A note on that. The last gen Targa used to suffer from bad wind buffeting and noise resonance.
Air would hit that big pseudo-rollover hoop and you’d get the same pressure wave as when you crack open a car window at speed.
A pop-up spoiler on the windscreen surround, fitted mid-life, did partially cure it. It appears again on this new car, but the problem still hasn’t been totally eradicated.
It probably depends on wind direction and a whole bunch of other stuff – I had the ear pummelling between 65 and 90km/h one day, then couldn’t replicate it.
But that’s it as far as proper Targa drawbacks go (it’s also worth noting you have to be at a standstill to operate the roof).
If you’re not fussed about having the lightest, edgiest or most rewarding 911, the Targa is there to make sure you don’t make a beeline for Jaguar, Bentley or Maserati.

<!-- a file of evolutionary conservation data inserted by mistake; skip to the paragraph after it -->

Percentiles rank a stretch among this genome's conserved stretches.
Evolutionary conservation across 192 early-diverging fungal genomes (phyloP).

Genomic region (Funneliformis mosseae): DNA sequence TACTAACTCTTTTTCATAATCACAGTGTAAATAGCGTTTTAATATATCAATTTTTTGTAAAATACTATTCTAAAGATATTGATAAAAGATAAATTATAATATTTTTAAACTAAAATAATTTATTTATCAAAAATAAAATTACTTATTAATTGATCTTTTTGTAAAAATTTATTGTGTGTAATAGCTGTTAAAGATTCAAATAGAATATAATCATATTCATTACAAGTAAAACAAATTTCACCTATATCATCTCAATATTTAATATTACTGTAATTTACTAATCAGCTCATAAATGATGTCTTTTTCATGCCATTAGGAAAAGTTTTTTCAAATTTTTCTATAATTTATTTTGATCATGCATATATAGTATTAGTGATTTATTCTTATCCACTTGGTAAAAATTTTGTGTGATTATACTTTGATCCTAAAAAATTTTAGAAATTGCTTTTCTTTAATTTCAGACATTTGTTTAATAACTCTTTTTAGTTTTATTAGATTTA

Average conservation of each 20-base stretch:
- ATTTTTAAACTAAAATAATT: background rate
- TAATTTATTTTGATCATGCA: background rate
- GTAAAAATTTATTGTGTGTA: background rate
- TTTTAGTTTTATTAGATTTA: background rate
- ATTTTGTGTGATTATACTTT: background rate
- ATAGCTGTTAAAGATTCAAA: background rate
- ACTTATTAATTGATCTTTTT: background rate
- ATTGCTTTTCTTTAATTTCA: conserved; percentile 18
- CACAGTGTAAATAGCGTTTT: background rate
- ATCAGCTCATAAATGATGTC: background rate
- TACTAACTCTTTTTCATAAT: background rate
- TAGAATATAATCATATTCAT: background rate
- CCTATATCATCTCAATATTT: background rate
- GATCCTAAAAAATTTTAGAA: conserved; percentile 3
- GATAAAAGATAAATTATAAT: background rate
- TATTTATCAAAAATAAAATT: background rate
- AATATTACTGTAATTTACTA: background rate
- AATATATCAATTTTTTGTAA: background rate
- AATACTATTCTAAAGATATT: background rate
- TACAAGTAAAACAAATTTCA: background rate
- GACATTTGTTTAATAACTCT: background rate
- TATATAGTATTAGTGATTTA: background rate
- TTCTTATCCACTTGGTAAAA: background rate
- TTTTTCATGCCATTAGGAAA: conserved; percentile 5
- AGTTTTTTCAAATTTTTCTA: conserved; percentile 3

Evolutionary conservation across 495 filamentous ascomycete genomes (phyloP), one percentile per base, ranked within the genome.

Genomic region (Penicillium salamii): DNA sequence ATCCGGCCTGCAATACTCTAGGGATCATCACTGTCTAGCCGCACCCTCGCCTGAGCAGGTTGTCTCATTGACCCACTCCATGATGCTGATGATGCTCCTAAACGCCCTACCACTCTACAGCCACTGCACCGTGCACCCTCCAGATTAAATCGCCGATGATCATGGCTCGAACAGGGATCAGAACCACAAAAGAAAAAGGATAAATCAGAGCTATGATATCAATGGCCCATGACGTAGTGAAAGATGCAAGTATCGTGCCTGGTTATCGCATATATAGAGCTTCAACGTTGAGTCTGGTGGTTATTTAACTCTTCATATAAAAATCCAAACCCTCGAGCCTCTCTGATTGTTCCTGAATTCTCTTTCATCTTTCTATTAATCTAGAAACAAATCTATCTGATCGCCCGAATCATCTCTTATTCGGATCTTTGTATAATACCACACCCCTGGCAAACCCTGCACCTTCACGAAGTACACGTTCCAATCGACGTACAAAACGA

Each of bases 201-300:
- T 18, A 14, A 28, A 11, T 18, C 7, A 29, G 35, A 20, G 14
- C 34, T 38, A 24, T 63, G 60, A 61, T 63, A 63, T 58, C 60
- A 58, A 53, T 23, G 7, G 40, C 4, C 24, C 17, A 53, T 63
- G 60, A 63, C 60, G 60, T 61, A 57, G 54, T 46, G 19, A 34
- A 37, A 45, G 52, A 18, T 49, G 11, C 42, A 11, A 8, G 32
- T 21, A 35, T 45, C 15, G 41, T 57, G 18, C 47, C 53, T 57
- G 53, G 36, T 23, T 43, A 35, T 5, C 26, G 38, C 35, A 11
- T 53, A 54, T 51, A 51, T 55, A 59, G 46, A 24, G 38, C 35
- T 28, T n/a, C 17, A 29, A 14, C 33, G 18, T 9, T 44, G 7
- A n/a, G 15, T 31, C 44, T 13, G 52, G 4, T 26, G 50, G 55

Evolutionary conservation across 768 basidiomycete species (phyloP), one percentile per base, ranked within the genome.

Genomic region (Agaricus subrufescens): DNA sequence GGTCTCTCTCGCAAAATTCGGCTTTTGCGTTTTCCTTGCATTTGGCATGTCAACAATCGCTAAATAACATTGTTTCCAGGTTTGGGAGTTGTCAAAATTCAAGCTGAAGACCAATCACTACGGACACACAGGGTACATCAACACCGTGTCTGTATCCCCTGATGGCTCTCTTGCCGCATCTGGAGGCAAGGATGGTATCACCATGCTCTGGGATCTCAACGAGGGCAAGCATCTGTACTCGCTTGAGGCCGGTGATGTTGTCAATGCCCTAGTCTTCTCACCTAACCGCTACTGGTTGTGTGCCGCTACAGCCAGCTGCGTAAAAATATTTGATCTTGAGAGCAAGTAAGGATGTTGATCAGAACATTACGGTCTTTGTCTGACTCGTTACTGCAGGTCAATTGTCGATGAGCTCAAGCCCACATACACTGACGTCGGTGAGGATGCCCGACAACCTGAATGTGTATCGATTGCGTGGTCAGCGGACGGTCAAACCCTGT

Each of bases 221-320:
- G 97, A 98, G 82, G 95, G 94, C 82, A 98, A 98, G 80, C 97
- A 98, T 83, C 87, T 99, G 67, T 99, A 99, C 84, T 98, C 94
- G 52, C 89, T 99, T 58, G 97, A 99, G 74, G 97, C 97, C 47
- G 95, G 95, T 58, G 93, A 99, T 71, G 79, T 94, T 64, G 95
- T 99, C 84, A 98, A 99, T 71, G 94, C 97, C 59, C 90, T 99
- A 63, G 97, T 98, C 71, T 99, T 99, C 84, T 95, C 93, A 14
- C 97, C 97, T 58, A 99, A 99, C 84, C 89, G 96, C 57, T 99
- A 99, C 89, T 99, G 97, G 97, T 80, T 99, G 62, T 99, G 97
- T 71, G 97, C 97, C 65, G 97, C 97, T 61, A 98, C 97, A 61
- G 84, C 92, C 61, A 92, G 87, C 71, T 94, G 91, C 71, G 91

It’s a car with a sense of theatre and a retro flavour. Which is why it’s also the right car to wear this livery.
Can we start with the price? Does it really cost that much to have some stickers fitted to your Targa?
It does. And yes, they are stickers, not carefully applied painted murals. Which makes the cost look even dafter – although means they can be stripped off.
Interestingly – and I know I’m digressing from the price here – all of the pictures of this car are taken from a low angle, I reckon to minimise the impact of those elongated eyelashes above the headlights.
Viewed from normal eye-level, they’re a bit of an eyesore – I took a picture so you can see what I mean. Porsche calls them ‘spears’ and talks about throwbacks to early days of motorsport.
Of course there’s more to it than stickers alone, with cosmetic enhancements carried out inside as well, plus the fact only 992 of these are being built.
You can have it in four other colours aside from this Cherry Metallic, and this is just the first of four retro 911s (collector’s pieces says Porsche) arriving in due course.